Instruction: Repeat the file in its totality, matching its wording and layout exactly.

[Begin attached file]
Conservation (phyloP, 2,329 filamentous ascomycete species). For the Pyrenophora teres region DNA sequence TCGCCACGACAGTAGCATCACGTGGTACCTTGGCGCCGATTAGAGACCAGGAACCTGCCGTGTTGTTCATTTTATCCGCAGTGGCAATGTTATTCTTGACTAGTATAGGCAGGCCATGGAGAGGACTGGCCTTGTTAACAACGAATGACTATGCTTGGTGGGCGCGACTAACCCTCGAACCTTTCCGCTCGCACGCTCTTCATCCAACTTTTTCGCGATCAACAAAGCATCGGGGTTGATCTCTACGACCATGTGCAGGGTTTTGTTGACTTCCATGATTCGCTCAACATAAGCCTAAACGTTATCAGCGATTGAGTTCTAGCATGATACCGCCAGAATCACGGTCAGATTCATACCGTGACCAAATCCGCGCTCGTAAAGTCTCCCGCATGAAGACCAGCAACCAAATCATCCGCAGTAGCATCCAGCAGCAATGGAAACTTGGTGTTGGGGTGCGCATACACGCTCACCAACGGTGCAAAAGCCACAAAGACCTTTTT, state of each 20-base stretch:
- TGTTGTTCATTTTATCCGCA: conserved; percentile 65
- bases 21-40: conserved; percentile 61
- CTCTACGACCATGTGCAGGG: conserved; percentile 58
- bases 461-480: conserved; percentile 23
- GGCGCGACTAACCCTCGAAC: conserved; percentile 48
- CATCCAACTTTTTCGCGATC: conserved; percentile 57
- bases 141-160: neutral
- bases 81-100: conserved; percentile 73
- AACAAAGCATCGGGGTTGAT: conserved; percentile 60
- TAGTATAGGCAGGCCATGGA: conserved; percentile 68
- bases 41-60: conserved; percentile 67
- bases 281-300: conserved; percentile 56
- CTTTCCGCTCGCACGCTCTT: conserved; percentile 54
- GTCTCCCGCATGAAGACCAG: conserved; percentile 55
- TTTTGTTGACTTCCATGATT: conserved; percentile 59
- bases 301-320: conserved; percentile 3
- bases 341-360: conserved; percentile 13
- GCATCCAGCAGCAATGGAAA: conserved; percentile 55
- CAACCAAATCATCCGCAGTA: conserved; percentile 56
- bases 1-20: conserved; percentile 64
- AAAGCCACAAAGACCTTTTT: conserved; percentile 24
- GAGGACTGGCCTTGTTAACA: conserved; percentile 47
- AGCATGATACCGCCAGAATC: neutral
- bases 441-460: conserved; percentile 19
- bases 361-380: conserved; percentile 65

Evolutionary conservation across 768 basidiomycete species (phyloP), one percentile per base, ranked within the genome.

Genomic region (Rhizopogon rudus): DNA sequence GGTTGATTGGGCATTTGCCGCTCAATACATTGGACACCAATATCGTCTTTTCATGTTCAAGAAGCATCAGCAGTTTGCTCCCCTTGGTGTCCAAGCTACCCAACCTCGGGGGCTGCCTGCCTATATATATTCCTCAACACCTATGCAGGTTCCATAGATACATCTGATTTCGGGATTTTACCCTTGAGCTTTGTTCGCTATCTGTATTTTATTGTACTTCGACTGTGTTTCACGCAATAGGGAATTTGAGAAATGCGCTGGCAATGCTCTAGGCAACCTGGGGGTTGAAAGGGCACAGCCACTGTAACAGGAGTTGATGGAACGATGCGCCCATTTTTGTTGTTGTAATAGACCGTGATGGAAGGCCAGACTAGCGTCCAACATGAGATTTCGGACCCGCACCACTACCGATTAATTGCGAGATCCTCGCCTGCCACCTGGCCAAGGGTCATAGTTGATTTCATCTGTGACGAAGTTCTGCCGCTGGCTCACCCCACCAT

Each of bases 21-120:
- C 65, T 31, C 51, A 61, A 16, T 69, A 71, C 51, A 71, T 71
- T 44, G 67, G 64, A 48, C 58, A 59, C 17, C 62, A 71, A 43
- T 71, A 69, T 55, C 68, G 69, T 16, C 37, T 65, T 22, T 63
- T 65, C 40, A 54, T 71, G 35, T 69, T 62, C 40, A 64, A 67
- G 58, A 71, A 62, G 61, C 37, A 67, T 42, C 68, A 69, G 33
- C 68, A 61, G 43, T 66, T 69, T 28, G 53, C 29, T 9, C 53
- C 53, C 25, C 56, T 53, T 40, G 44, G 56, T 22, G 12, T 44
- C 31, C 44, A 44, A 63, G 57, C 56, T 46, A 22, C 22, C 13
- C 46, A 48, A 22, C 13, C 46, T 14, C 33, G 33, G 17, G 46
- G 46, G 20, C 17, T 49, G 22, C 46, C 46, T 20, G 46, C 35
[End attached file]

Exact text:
Conservation (phyloP, 2,329 filamentous ascomycete species). For the Pyrenophora teres region DNA sequence TCGCCACGACAGTAGCATCACGTGGTACCTTGGCGCCGATTAGAGACCAGGAACCTGCCGTGTTGTTCATTTTATCCGCAGTGGCAATGTTATTCTTGACTAGTATAGGCAGGCCATGGAGAGGACTGGCCTTGTTAACAACGAATGACTATGCTTGGTGGGCGCGACTAACCCTCGAACCTTTCCGCTCGCACGCTCTTCATCCAACTTTTTCGCGATCAACAAAGCATCGGGGTTGATCTCTACGACCATGTGCAGGGTTTTGTTGACTTCCATGATTCGCTCAACATAAGCCTAAACGTTATCAGCGATTGAGTTCTAGCATGATACCGCCAGAATCACGGTCAGATTCATACCGTGACCAAATCCGCGCTCGTAAAGTCTCCCGCATGAAGACCAGCAACCAAATCATCCGCAGTAGCATCCAGCAGCAATGGAAACTTGGTGTTGGGGTGCGCATACACGCTCACCAACGGTGCAAAAGCCACAAAGACCTTTTT, state of each 20-base stretch:
- TGTTGTTCATTTTATCCGCA: conserved; percentile 65
- bases 21-40: conserved; percentile 61
- CTCTACGACCATGTGCAGGG: conserved; percentile 58
- bases 461-480: conserved; percentile 23
- GGCGCGACTAACCCTCGAAC: conserved; percentile 48
- CATCCAACTTTTTCGCGATC: conserved; percentile 57
- bases 141-160: neutral
- bases 81-100: conserved; percentile 73
- AACAAAGCATCGGGGTTGAT: conserved; percentile 60
- TAGTATAGGCAGGCCATGGA: conserved; percentile 68
- bases 41-60: conserved; percentile 67
- bases 281-300: conserved; percentile 56
- CTTTCCGCTCGCACGCTCTT: conserved; percentile 54
- GTCTCCCGCATGAAGACCAG: conserved; percentile 55
- TTTTGTTGACTTCCATGATT: conserved; percentile 59
- bases 301-320: conserved; percentile 3
- bases 341-360: conserved; percentile 13
- GCATCCAGCAGCAATGGAAA: conserved; percentile 55
- CAACCAAATCATCCGCAGTA: conserved; percentile 56
- bases 1-20: conserved; percentile 64
- AAAGCCACAAAGACCTTTTT: conserved; percentile 24
- GAGGACTGGCCTTGTTAACA: conserved; percentile 47
- AGCATGATACCGCCAGAATC: neutral
- bases 441-460: conserved; percentile 19
- bases 361-380: conserved; percentile 65

Evolutionary conservation across 768 basidiomycete species (phyloP), one percentile per base, ranked within the genome.

Genomic region (Rhizopogon rudus): DNA sequence GGTTGATTGGGCATTTGCCGCTCAATACATTGGACACCAATATCGTCTTTTCATGTTCAAGAAGCATCAGCAGTTTGCTCCCCTTGGTGTCCAAGCTACCCAACCTCGGGGGCTGCCTGCCTATATATATTCCTCAACACCTATGCAGGTTCCATAGATACATCTGATTTCGGGATTTTACCCTTGAGCTTTGTTCGCTATCTGTATTTTATTGTACTTCGACTGTGTTTCACGCAATAGGGAATTTGAGAAATGCGCTGGCAATGCTCTAGGCAACCTGGGGGTTGAAAGGGCACAGCCACTGTAACAGGAGTTGATGGAACGATGCGCCCATTTTTGTTGTTGTAATAGACCGTGATGGAAGGCCAGACTAGCGTCCAACATGAGATTTCGGACCCGCACCACTACCGATTAATTGCGAGATCCTCGCCTGCCACCTGGCCAAGGGTCATAGTTGATTTCATCTGTGACGAAGTTCTGCCGCTGGCTCACCCCACCAT

Each of bases 21-120:
- C 65, T 31, C 51, A 61, A 16, T 69, A 71, C 51, A 71, T 71
- T 44, G 67, G 64, A 48, C 58, A 59, C 17, C 62, A 71, A 43
- T 71, A 69, T 55, C 68, G 69, T 16, C 37, T 65, T 22, T 63
- T 65, C 40, A 54, T 71, G 35, T 69, T 62, C 40, A 64, A 67
- G 58, A 71, A 62, G 61, C 37, A 67, T 42, C 68, A 69, G 33
- C 68, A 61, G 43, T 66, T 69, T 28, G 53, C 29, T 9, C 53
- C 53, C 25, C 56, T 53, T 40, G 44, G 56, T 22, G 12, T 44
- C 31, C 44, A 44, A 63, G 57, C 56, T 46, A 22, C 22, C 13
- C 46, A 48, A 22, C 13, C 46, T 14, C 33, G 33, G 17, G 46
- G 46, G 20, C 17, T 49, G 22, C 46, C 46, T 20, G 46, C 35